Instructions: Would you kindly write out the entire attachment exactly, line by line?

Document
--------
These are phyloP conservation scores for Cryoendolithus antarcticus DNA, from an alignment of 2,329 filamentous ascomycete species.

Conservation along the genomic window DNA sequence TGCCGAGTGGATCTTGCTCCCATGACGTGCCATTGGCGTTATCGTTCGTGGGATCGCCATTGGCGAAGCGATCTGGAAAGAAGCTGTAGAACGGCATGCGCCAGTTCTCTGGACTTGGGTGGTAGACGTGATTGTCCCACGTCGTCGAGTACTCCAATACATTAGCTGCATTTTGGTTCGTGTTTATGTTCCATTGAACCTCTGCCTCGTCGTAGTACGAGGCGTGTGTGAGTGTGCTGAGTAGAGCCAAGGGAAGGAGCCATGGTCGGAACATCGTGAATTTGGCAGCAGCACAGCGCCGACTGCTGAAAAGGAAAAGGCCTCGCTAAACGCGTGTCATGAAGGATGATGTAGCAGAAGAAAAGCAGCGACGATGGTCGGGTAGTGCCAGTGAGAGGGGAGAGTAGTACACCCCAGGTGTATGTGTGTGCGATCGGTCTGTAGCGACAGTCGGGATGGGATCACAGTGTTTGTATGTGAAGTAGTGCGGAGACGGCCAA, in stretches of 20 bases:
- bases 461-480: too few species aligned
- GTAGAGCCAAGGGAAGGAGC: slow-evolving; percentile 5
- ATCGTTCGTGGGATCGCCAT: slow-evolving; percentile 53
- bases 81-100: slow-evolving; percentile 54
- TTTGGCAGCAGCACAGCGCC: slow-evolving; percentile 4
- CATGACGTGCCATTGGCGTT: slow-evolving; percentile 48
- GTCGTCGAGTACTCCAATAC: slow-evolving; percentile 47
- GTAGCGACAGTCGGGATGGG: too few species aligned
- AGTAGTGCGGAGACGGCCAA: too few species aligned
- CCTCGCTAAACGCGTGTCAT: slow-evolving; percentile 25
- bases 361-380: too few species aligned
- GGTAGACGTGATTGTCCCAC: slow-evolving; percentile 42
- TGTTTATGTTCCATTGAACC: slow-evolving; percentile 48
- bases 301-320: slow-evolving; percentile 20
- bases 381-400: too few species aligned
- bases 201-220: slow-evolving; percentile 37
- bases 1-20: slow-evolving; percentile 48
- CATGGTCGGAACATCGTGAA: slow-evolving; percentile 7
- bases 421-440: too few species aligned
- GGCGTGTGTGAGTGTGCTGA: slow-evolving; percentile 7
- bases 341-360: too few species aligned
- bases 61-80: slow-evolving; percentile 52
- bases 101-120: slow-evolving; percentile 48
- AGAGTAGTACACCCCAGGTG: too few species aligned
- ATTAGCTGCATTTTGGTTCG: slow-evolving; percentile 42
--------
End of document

These are phyloP conservation scores for Cryoendolithus antarcticus DNA, from an alignment of 2,329 filamentous ascomycete species.

Conservation along the genomic window DNA sequence TGCCGAGTGGATCTTGCTCCCATGACGTGCCATTGGCGTTATCGTTCGTGGGATCGCCATTGGCGAAGCGATCTGGAAAGAAGCTGTAGAACGGCATGCGCCAGTTCTCTGGACTTGGGTGGTAGACGTGATTGTCCCACGTCGTCGAGTACTCCAATACATTAGCTGCATTTTGGTTCGTGTTTATGTTCCATTGAACCTCTGCCTCGTCGTAGTACGAGGCGTGTGTGAGTGTGCTGAGTAGAGCCAAGGGAAGGAGCCATGGTCGGAACATCGTGAATTTGGCAGCAGCACAGCGCCGACTGCTGAAAAGGAAAAGGCCTCGCTAAACGCGTGTCATGAAGGATGATGTAGCAGAAGAAAAGCAGCGACGATGGTCGGGTAGTGCCAGTGAGAGGGGAGAGTAGTACACCCCAGGTGTATGTGTGTGCGATCGGTCTGTAGCGACAGTCGGGATGGGATCACAGTGTTTGTATGTGAAGTAGTGCGGAGACGGCCAA, in stretches of 20 bases:
- bases 461-480: too few species aligned
- GTAGAGCCAAGGGAAGGAGC: slow-evolving; percentile 5
- ATCGTTCGTGGGATCGCCAT: slow-evolving; percentile 53
- bases 81-100: slow-evolving; percentile 54
- TTTGGCAGCAGCACAGCGCC: slow-evolving; percentile 4
- CATGACGTGCCATTGGCGTT: slow-evolving; percentile 48
- GTCGTCGAGTACTCCAATAC: slow-evolving; percentile 47
- GTAGCGACAGTCGGGATGGG: too few species aligned
- AGTAGTGCGGAGACGGCCAA: too few species aligned
- CCTCGCTAAACGCGTGTCAT: slow-evolving; percentile 25
- bases 361-380: too few species aligned
- GGTAGACGTGATTGTCCCAC: slow-evolving; percentile 42
- TGTTTATGTTCCATTGAACC: slow-evolving; percentile 48
- bases 301-320: slow-evolving; percentile 20
- bases 381-400: too few species aligned
- bases 201-220: slow-evolving; percentile 37
- bases 1-20: slow-evolving; percentile 48
- CATGGTCGGAACATCGTGAA: slow-evolving; percentile 7
- bases 421-440: too few species aligned
- GGCGTGTGTGAGTGTGCTGA: slow-evolving; percentile 7
- bases 341-360: too few species aligned
- bases 61-80: slow-evolving; percentile 52
- bases 101-120: slow-evolving; percentile 48
- AGAGTAGTACACCCCAGGTG: too few species aligned
- ATTAGCTGCATTTTGGTTCG: slow-evolving; percentile 42